Petitioners likewise state that based on multiple problems with COSIPA's sales verification, the Department should apply total adverse facts available. Petitioners specifically reference the Department's inability to complete all of the pre-selected and surprise sales trace examinations in the home market and the U.S. market. Petitioners question the reliability and accuracy of the following reported information in the home market: value-added tax credits on production inputs, billing adjustments, quantity discounts, other discounts, inland freight, inland insurance, payment date, credit expense, interest revenue, warranty expenses, indirect selling expenses, inventory carrying costs, packing expenses, and variable cost of manufacture. Petitioners question, in most instances, the reliability of the following reported information in the U.S. market: product characteristics, customer name, order date, sale date, date of shipment, date of payment, sales terms, terms of payment, quantity, level of trade, domestic inland freight, domestic brokerage and handling, destination, credit expense, interest revenue, warranty expense, indirect selling expense, packing expense, and variable costs.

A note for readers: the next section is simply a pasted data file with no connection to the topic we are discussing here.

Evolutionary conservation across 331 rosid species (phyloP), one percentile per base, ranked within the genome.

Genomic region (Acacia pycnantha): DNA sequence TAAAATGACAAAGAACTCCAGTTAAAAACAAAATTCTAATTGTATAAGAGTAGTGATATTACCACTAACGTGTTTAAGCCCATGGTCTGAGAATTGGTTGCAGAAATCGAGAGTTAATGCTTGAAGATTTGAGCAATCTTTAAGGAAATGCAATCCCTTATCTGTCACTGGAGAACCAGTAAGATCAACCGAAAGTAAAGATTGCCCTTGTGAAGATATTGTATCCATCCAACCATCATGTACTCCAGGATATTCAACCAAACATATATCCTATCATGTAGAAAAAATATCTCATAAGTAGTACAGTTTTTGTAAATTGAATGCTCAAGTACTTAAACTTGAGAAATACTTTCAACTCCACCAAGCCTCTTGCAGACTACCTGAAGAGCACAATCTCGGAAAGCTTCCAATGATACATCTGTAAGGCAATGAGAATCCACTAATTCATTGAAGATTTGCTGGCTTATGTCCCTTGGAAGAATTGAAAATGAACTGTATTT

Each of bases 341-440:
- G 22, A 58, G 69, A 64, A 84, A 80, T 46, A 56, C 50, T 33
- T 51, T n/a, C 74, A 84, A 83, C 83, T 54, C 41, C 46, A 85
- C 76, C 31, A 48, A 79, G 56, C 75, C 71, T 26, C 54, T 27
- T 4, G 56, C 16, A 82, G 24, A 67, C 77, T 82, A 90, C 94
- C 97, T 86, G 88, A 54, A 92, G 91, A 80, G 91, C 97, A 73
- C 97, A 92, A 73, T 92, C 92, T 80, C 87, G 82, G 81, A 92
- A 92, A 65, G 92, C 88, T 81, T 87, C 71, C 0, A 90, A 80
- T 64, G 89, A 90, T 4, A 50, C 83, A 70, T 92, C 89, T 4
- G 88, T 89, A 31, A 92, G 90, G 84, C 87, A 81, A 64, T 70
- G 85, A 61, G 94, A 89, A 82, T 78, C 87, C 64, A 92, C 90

As further argument that the Department should apply total adverse facts available in this case, petitioners state that the Department was unable to verify the accuracy of the date of sale reported by COSIPA for home market sales. Petitioners refer to the COSIPA verification where the Department requested specific documents for ten additional home market sales. Petitioners state that since the Department only received one document for a limited number of the requested sales, that the Department cannot be confident that the appropriate date of sale was reported for home market sales. Petitioners also maintain that other problems discovered at verification are cause to use total facts available. Petitioners refer to COSIPA's omission of supplementary notas fiscais issued during the period of investigation, the Department's inability to verify the reported order confirmation date, and instances where the Department requested but did not receive sales process information and documentation. Furthermore, petitioners refer to problems with verification of COSIPA's quantity and value. Petitioners highlight instances where the company neglected to report certain home market sales to the Department for more than one customer. Petitioners recommend that the Department apply as total adverse facts available, the highest rate calculated in the petition, 85.71%.